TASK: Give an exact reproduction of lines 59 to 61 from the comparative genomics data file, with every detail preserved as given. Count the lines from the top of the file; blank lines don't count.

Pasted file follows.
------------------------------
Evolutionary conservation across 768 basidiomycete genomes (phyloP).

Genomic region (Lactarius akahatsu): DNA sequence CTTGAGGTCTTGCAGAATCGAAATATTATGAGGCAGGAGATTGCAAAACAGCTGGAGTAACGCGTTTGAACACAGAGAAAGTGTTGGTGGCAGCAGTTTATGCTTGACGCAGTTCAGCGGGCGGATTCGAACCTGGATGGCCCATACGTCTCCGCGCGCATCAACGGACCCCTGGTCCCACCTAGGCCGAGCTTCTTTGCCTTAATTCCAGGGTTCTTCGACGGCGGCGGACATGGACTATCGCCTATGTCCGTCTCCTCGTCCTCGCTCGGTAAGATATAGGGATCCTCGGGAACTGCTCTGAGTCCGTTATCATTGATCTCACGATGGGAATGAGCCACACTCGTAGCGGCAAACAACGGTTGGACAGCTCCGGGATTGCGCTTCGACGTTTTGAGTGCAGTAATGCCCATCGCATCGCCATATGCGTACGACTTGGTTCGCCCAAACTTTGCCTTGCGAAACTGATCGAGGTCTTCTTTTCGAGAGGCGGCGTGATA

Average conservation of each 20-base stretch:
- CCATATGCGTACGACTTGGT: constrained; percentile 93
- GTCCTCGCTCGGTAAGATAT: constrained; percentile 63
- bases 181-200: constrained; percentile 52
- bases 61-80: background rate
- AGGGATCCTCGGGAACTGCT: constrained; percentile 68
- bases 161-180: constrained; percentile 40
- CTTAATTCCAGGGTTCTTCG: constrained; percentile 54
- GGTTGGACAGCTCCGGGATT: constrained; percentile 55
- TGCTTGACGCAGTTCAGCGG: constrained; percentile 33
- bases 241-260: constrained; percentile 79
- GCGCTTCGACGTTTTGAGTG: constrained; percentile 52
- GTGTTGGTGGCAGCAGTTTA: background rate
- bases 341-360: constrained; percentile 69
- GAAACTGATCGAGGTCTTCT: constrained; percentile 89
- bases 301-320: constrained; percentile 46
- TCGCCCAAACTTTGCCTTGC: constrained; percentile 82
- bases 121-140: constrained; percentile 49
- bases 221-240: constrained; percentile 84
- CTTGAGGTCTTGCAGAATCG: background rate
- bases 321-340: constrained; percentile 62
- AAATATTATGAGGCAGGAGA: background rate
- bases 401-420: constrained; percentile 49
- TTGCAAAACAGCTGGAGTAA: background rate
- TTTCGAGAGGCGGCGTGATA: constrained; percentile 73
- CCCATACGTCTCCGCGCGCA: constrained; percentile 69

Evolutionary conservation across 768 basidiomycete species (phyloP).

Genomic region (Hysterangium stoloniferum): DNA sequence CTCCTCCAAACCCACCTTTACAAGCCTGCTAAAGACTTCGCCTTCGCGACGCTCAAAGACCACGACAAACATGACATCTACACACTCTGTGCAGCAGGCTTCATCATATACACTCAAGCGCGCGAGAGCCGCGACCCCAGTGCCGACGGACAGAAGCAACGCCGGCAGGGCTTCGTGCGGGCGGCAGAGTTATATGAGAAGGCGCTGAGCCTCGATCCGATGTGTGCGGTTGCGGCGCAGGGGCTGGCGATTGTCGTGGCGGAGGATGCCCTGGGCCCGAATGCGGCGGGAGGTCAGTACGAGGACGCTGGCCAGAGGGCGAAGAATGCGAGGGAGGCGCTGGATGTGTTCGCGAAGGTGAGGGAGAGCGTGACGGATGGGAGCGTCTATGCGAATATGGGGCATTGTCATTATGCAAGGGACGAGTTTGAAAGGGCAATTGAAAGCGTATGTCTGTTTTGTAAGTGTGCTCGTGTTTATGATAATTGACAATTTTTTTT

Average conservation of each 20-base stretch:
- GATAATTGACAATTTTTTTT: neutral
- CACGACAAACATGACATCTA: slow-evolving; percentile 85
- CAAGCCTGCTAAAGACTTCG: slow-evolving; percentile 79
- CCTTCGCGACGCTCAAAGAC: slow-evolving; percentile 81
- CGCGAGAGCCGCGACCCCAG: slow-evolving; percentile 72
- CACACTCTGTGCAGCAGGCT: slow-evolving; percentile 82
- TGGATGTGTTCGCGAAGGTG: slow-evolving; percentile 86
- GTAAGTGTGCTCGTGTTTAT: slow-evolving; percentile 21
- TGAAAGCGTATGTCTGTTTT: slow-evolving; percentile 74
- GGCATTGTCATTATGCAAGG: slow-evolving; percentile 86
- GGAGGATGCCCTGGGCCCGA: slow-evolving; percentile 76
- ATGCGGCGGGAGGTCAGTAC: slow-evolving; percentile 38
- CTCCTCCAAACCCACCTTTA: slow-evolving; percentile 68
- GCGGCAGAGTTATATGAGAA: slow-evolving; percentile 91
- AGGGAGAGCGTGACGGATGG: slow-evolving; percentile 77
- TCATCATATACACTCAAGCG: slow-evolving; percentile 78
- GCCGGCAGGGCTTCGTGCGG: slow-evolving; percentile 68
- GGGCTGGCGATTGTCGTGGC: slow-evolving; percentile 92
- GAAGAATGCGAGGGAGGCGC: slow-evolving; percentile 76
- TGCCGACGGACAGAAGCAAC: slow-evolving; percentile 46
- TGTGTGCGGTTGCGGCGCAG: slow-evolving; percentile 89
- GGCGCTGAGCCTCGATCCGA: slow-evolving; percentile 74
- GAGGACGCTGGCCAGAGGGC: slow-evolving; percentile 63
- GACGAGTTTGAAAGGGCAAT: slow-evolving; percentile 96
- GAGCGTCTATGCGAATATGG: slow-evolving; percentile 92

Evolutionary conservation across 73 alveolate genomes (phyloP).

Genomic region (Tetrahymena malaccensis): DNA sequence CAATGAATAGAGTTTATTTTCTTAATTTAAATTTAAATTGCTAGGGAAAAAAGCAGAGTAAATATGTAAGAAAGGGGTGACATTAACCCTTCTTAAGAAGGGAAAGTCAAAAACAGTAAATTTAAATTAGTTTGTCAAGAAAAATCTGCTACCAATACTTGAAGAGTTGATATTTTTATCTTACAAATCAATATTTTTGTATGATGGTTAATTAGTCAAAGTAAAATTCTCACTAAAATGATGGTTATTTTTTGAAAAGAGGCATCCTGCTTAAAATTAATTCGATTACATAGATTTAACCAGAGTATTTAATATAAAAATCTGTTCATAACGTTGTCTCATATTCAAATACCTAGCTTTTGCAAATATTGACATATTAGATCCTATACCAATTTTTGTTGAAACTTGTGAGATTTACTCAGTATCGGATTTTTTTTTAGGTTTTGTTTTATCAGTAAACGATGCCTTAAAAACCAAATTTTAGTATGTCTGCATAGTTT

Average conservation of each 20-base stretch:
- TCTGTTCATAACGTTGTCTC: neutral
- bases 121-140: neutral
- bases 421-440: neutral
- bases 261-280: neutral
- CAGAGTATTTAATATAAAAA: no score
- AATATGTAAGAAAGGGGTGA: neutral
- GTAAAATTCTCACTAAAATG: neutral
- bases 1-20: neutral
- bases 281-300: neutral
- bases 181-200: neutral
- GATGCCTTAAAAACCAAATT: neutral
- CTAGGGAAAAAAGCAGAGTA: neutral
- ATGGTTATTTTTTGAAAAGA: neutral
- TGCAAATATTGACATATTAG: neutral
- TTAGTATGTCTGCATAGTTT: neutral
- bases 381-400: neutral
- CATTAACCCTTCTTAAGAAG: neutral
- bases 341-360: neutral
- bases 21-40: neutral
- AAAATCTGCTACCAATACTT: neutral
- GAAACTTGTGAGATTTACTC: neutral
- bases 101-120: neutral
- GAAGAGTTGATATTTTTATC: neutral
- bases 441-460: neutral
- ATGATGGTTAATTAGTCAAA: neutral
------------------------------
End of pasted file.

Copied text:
Average conservation of each 20-base stretch:
- TCTGTTCATAACGTTGTCTC: neutral
- bases 121-140: neutral